Roddick’s Loss Betrays Strategic Shortcomings
This article is from the archive of The New York Sun before the launch of its new website in 2022. The Sun has neither altered nor updated such articles but will seek to correct any errors, mis-categorizations or other problems introduced during transfer.
Many an American tennis fan spent this holiday weekend wondering how it was that Andy Roddick, a finalist at Wimbledon two straight years and a semifinalist before that, could not put many balls past Andy Murray, the Scotsman with the soft hands and soft physique.
Roddick sounded dejected after the straight sets defeat, saying he had lost his edge. He berated himself for terrible volleys, especially in the first set (he won only 28 of 59 points at the net, 47%). He also praised Murray for stupendous passing shots and lobs.
Rather than talk about edge, that intangible element that might magically return after a handful of wins on the hard courts later this summer, we’ll concentrate on something more concrete: Roddick’s strategy, both on his serve and during play.
In terms of percentages, Roddick served quite well against Murray. He made 69% of his first serves, collected 21 aces, and double faulted three times. His average first-serve speed was 129 mph, while his second serve averaged 108 mph.
Yet Roddick won only 73% of points on his first serve, compared to his season average of 78%, and a pathetic 40% on his second. At age 19, Murray has shown signs of becoming one of the best returners on tour, and leading up to this match at Wimbledon, his backhand return had outshined his forehand. Yet Roddick played 60% of the 110 points on his serve to Murray’s backhand. Murray put 47 of those 66 backhand returns in play, a rate of 71%. Once he returned the ball on the backhand side, he won 55% of those points. On the forehand, he put 29 of 44 serves in play, 66%. He won 13 of those 29 points (45%). Incredibly, Roddick served to the backhand more frequently as the match progressed, 73% in the third set. Murray returned 77% of those serves (23 of 30), and once the ball was in play, he won 15 of those points (65%).
Of course, a point is not won based on where a serve lands or whether it is returned. But Roddick’s serve placement affected the rest of his game. He complained that he followed any number of booming forehands in to net, only to watch Murray angle the ball past him. Indeed, Roddick only hit six baseline winners in the match, compared to 30 – yes, 30 – for Murray. But hitting winners has less to do with how hard one hits the ball than how much one can move his opponent out of position before striking.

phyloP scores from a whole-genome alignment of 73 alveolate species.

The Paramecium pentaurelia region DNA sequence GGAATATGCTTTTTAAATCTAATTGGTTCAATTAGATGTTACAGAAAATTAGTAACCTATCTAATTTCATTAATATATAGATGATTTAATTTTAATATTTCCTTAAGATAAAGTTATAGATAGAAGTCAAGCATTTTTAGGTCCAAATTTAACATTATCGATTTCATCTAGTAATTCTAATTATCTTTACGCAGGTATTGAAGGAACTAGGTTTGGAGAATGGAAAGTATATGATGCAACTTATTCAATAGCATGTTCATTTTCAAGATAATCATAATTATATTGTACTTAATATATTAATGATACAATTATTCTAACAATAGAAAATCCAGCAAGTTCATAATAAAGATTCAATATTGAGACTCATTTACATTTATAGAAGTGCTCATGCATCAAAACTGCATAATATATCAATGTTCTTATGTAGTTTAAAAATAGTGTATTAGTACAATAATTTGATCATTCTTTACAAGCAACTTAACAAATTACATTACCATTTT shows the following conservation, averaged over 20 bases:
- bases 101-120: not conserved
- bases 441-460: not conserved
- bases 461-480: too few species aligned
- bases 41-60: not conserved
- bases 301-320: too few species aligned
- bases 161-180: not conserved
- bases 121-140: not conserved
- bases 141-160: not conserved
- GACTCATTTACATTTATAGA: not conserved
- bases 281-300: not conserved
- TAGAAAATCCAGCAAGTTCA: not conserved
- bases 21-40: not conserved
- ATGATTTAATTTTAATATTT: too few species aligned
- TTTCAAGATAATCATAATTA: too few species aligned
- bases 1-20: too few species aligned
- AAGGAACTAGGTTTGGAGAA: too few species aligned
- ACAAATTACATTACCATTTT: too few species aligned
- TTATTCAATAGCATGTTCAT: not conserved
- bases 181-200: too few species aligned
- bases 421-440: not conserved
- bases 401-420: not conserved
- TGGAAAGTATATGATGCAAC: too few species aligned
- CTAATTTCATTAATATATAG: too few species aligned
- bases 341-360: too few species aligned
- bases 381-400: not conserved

If Roddick had pulled Murray off court with more slice serves in the deuce court, perhaps he would have had more room to hit his forehand to the opposite court for a winner. Perhaps he should have given Murray less room to extend his hands by serving more to the body (Roddick hit 45% of his serves down the center line, 43% out wide, and 12% to the body). Marcos Baghdatis, who trounced Murray on Monday, hit 57% of his serves out wide and served mostly to Murray’s forehand in the first two sets, before changing over to the backhand side in the final set.
While Roddick was right to blame his volleys, his approach shots were a bigger problem. A player like Roddick should not charge in behind balls that likely will leave him looking at a difficult volley. His opponent needs to be in a defensive position. Murray hit a few winners from difficult spots, but more of them came when he had a chance to take a good cut at the ball. Roddick approached the net from the baseline 65 times, and only won 33 of them (51%). That figure ought to be 70% or above. If it had been, Roddick might be setting off fireworks in London, rather than watching them at home.